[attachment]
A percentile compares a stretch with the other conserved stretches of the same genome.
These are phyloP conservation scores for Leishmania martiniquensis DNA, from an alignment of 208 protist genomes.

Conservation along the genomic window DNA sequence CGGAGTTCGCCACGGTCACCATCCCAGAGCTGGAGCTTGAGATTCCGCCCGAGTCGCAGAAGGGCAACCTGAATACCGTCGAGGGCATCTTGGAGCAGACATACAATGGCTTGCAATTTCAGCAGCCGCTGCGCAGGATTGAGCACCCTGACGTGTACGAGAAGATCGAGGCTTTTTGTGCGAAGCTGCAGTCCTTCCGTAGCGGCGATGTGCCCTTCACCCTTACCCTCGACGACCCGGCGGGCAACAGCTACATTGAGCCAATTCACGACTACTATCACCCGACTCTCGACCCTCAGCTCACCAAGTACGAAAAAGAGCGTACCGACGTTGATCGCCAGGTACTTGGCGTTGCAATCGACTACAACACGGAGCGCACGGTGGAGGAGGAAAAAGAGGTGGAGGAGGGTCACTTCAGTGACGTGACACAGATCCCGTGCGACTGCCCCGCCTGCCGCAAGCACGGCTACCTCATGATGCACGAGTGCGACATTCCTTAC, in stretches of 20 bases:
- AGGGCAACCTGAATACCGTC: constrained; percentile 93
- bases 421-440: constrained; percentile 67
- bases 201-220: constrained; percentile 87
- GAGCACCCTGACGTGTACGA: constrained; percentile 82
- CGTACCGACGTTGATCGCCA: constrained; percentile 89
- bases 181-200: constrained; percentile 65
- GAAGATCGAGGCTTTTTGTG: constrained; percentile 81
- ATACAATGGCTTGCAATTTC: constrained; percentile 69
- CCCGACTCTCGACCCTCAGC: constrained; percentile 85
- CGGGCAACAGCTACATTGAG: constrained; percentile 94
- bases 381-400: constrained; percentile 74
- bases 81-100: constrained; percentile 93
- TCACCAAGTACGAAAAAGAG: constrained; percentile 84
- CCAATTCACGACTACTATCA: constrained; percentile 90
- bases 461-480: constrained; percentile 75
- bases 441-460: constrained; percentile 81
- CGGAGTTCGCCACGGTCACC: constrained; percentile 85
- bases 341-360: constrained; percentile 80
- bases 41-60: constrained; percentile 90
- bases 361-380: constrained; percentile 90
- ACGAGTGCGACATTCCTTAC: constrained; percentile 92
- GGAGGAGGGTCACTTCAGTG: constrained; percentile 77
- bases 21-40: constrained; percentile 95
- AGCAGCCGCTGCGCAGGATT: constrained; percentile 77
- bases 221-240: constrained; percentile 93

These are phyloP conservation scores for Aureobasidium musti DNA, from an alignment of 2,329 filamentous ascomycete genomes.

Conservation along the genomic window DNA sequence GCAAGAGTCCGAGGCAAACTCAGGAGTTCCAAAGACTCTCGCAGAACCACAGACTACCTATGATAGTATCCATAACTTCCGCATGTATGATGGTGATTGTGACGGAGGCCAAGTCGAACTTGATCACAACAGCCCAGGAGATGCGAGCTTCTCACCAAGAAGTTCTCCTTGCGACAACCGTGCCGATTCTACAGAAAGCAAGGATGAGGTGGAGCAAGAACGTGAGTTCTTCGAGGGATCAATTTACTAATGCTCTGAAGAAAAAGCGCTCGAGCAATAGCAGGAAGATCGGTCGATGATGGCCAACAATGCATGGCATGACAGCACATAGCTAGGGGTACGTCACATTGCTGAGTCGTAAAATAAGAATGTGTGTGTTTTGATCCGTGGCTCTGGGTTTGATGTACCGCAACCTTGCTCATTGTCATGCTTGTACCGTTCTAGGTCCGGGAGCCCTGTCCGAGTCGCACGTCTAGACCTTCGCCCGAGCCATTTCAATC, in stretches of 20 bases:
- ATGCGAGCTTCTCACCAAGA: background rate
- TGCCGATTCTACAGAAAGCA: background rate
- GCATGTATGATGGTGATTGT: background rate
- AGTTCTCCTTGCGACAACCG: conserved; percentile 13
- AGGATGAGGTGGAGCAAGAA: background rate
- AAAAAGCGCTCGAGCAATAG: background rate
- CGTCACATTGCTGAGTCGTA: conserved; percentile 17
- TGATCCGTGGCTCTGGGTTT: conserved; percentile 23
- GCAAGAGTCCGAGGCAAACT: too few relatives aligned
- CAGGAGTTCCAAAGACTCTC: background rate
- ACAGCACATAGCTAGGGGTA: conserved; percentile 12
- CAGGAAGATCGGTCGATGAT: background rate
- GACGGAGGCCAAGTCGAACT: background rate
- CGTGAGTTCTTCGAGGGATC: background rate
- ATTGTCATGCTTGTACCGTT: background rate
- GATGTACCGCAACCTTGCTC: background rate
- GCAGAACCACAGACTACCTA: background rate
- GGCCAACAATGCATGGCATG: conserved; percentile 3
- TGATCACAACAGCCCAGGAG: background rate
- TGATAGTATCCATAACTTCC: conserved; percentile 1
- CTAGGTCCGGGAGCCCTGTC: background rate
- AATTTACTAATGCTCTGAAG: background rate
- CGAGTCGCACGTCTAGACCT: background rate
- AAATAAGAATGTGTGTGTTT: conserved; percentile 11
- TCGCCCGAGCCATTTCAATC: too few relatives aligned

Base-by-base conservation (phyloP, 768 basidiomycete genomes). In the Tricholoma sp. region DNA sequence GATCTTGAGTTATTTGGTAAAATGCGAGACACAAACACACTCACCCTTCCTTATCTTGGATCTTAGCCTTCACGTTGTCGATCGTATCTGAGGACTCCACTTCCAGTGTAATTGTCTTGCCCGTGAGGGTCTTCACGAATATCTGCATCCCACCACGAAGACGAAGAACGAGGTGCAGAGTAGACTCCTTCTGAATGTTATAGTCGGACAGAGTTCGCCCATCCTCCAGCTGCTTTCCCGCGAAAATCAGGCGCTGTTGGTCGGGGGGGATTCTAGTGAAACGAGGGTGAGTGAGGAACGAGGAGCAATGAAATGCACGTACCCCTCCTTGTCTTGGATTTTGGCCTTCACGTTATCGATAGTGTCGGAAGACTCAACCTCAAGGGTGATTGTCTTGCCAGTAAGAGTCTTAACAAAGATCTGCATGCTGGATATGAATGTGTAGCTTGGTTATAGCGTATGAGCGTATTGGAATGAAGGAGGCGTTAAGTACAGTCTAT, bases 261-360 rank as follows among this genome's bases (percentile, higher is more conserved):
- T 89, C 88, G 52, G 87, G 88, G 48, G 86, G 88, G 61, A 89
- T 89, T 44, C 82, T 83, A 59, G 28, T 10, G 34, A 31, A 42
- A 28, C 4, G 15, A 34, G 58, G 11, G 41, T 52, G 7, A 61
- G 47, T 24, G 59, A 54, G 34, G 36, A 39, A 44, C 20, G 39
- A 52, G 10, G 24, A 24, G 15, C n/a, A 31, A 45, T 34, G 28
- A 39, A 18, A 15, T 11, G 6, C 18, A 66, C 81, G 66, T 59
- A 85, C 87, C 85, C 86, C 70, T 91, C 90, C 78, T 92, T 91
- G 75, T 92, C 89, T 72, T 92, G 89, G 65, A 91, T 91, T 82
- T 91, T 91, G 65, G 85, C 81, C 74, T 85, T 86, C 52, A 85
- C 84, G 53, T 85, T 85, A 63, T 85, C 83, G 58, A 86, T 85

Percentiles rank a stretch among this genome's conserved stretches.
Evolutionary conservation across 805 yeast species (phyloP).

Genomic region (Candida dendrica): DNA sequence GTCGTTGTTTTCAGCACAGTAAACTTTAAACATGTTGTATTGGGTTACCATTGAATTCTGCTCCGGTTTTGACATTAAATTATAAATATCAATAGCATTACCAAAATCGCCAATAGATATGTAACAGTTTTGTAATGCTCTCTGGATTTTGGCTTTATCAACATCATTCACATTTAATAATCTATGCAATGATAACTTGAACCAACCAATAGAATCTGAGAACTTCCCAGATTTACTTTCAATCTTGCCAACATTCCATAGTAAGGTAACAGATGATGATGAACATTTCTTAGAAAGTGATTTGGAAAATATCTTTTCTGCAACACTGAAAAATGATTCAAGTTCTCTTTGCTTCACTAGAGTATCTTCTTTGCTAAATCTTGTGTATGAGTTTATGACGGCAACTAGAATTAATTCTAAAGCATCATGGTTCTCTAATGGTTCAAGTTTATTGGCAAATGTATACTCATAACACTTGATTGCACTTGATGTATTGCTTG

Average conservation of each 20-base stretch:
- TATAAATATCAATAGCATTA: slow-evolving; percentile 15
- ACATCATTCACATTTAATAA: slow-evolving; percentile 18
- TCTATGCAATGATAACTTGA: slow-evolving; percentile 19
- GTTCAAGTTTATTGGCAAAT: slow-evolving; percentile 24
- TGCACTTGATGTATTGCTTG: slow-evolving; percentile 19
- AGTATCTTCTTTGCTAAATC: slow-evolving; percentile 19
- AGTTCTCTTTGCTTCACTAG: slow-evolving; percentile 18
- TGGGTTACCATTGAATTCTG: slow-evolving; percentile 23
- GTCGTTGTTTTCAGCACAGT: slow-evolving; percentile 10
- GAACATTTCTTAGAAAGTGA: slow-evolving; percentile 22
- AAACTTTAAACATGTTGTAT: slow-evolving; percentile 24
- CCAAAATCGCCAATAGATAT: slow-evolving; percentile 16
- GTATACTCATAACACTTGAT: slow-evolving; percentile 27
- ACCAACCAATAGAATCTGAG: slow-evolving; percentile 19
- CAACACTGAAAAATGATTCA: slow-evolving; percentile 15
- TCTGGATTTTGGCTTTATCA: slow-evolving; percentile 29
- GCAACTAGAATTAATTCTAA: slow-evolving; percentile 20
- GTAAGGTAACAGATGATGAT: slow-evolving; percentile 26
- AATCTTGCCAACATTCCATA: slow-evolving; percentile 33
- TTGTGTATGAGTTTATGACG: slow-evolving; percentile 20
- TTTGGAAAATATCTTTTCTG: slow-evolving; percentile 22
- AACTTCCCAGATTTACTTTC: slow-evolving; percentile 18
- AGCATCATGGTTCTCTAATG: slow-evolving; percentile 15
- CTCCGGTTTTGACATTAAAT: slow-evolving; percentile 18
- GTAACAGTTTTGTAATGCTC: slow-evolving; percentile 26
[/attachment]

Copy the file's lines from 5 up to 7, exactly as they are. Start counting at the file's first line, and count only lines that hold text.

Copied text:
- bases 421-440: constrained; percentile 67
- bases 201-220: constrained; percentile 87
- GAGCACCCTGACGTGTACGA: constrained; percentile 82